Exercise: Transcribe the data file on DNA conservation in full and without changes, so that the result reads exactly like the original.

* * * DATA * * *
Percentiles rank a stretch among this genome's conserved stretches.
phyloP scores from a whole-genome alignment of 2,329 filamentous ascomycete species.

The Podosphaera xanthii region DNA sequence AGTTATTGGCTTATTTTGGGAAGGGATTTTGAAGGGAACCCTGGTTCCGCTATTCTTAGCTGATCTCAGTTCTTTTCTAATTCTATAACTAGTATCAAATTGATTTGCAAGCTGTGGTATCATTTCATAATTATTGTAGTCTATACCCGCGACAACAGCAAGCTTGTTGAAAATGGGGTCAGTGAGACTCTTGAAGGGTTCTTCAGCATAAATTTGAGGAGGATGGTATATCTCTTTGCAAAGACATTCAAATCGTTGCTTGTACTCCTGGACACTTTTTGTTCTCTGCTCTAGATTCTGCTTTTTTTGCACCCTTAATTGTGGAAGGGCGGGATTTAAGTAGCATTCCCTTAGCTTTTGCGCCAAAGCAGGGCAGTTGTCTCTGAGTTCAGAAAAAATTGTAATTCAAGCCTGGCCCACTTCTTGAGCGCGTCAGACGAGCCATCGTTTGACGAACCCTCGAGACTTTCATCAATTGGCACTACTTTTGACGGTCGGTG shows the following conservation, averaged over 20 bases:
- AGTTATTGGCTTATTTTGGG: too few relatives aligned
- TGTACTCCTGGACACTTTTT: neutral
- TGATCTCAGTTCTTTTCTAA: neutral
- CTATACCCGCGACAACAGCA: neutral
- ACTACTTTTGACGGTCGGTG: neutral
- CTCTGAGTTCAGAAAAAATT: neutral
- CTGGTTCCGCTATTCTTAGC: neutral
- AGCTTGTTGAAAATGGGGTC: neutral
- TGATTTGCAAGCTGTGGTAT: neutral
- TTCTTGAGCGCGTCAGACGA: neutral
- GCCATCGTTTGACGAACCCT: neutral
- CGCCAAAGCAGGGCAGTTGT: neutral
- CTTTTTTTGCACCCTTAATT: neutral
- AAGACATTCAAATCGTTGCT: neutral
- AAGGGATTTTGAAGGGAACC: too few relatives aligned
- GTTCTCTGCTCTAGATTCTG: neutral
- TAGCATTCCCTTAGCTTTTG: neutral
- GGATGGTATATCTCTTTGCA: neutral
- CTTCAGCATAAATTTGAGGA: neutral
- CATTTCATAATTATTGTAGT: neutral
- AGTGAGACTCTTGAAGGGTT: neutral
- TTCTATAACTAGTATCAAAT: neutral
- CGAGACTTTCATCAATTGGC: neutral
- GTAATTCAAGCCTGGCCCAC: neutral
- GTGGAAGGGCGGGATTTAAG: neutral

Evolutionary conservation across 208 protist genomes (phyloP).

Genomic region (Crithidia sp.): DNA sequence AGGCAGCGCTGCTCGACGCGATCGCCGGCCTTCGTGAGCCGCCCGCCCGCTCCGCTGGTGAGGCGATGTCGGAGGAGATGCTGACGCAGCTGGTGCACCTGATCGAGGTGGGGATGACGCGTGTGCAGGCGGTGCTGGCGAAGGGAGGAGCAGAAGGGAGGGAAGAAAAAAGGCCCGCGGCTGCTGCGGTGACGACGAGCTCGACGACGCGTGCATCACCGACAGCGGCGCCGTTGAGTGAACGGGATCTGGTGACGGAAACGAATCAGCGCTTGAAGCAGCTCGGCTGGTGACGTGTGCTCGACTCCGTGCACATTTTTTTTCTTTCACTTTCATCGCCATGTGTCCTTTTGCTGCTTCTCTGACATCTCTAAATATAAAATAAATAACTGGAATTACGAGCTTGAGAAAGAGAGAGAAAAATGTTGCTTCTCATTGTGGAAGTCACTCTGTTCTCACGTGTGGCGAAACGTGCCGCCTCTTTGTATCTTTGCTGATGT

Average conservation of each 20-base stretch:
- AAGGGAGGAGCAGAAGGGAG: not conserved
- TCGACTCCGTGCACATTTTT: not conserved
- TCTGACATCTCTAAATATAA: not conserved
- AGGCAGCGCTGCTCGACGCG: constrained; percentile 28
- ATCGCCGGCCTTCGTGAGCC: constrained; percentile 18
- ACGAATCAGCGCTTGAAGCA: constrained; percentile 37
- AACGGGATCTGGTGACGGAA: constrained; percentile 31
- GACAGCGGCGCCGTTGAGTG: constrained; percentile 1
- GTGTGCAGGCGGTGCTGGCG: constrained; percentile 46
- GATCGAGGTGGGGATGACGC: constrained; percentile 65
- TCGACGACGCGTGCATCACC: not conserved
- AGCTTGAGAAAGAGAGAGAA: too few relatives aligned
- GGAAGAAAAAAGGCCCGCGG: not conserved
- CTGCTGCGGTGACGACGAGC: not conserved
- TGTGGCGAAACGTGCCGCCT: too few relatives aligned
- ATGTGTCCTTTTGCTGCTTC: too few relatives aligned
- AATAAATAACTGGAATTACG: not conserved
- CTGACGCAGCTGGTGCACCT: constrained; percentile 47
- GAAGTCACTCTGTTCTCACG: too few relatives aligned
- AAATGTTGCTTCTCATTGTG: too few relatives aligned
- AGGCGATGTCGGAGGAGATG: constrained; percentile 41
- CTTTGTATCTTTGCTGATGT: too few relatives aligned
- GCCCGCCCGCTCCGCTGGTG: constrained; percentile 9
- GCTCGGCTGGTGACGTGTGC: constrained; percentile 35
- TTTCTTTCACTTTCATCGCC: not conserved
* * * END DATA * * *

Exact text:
Percentiles rank a stretch among this genome's conserved stretches.
phyloP scores from a whole-genome alignment of 2,329 filamentous ascomycete species.

The Podosphaera xanthii region DNA sequence AGTTATTGGCTTATTTTGGGAAGGGATTTTGAAGGGAACCCTGGTTCCGCTATTCTTAGCTGATCTCAGTTCTTTTCTAATTCTATAACTAGTATCAAATTGATTTGCAAGCTGTGGTATCATTTCATAATTATTGTAGTCTATACCCGCGACAACAGCAAGCTTGTTGAAAATGGGGTCAGTGAGACTCTTGAAGGGTTCTTCAGCATAAATTTGAGGAGGATGGTATATCTCTTTGCAAAGACATTCAAATCGTTGCTTGTACTCCTGGACACTTTTTGTTCTCTGCTCTAGATTCTGCTTTTTTTGCACCCTTAATTGTGGAAGGGCGGGATTTAAGTAGCATTCCCTTAGCTTTTGCGCCAAAGCAGGGCAGTTGTCTCTGAGTTCAGAAAAAATTGTAATTCAAGCCTGGCCCACTTCTTGAGCGCGTCAGACGAGCCATCGTTTGACGAACCCTCGAGACTTTCATCAATTGGCACTACTTTTGACGGTCGGTG shows the following conservation, averaged over 20 bases:
- AGTTATTGGCTTATTTTGGG: too few relatives aligned
- TGTACTCCTGGACACTTTTT: neutral
- TGATCTCAGTTCTTTTCTAA: neutral
- CTATACCCGCGACAACAGCA: neutral
- ACTACTTTTGACGGTCGGTG: neutral
- CTCTGAGTTCAGAAAAAATT: neutral
- CTGGTTCCGCTATTCTTAGC: neutral
- AGCTTGTTGAAAATGGGGTC: neutral
- TGATTTGCAAGCTGTGGTAT: neutral
- TTCTTGAGCGCGTCAGACGA: neutral
- GCCATCGTTTGACGAACCCT: neutral
- CGCCAAAGCAGGGCAGTTGT: neutral
- CTTTTTTTGCACCCTTAATT: neutral
- AAGACATTCAAATCGTTGCT: neutral
- AAGGGATTTTGAAGGGAACC: too few relatives aligned
- GTTCTCTGCTCTAGATTCTG: neutral
- TAGCATTCCCTTAGCTTTTG: neutral
- GGATGGTATATCTCTTTGCA: neutral
- CTTCAGCATAAATTTGAGGA: neutral
- CATTTCATAATTATTGTAGT: neutral
- AGTGAGACTCTTGAAGGGTT: neutral
- TTCTATAACTAGTATCAAAT: neutral
- CGAGACTTTCATCAATTGGC: neutral
- GTAATTCAAGCCTGGCCCAC: neutral
- GTGGAAGGGCGGGATTTAAG: neutral

Evolutionary conservation across 208 protist genomes (phyloP).

Genomic region (Crithidia sp.): DNA sequence AGGCAGCGCTGCTCGACGCGATCGCCGGCCTTCGTGAGCCGCCCGCCCGCTCCGCTGGTGAGGCGATGTCGGAGGAGATGCTGACGCAGCTGGTGCACCTGATCGAGGTGGGGATGACGCGTGTGCAGGCGGTGCTGGCGAAGGGAGGAGCAGAAGGGAGGGAAGAAAAAAGGCCCGCGGCTGCTGCGGTGACGACGAGCTCGACGACGCGTGCATCACCGACAGCGGCGCCGTTGAGTGAACGGGATCTGGTGACGGAAACGAATCAGCGCTTGAAGCAGCTCGGCTGGTGACGTGTGCTCGACTCCGTGCACATTTTTTTTCTTTCACTTTCATCGCCATGTGTCCTTTTGCTGCTTCTCTGACATCTCTAAATATAAAATAAATAACTGGAATTACGAGCTTGAGAAAGAGAGAGAAAAATGTTGCTTCTCATTGTGGAAGTCACTCTGTTCTCACGTGTGGCGAAACGTGCCGCCTCTTTGTATCTTTGCTGATGT

Average conservation of each 20-base stretch:
- AAGGGAGGAGCAGAAGGGAG: not conserved
- TCGACTCCGTGCACATTTTT: not conserved
- TCTGACATCTCTAAATATAA: not conserved
- AGGCAGCGCTGCTCGACGCG: constrained; percentile 28
- ATCGCCGGCCTTCGTGAGCC: constrained; percentile 18
- ACGAATCAGCGCTTGAAGCA: constrained; percentile 37
- AACGGGATCTGGTGACGGAA: constrained; percentile 31
- GACAGCGGCGCCGTTGAGTG: constrained; percentile 1
- GTGTGCAGGCGGTGCTGGCG: constrained; percentile 46
- GATCGAGGTGGGGATGACGC: constrained; percentile 65
- TCGACGACGCGTGCATCACC: not conserved
- AGCTTGAGAAAGAGAGAGAA: too few relatives aligned
- GGAAGAAAAAAGGCCCGCGG: not conserved
- CTGCTGCGGTGACGACGAGC: not conserved
- TGTGGCGAAACGTGCCGCCT: too few relatives aligned
- ATGTGTCCTTTTGCTGCTTC: too few relatives aligned
- AATAAATAACTGGAATTACG: not conserved
- CTGACGCAGCTGGTGCACCT: constrained; percentile 47
- GAAGTCACTCTGTTCTCACG: too few relatives aligned
- AAATGTTGCTTCTCATTGTG: too few relatives aligned
- AGGCGATGTCGGAGGAGATG: constrained; percentile 41
- CTTTGTATCTTTGCTGATGT: too few relatives aligned
- GCCCGCCCGCTCCGCTGGTG: constrained; percentile 9
- GCTCGGCTGGTGACGTGTGC: constrained; percentile 35
- TTTCTTTCACTTTCATCGCC: not conserved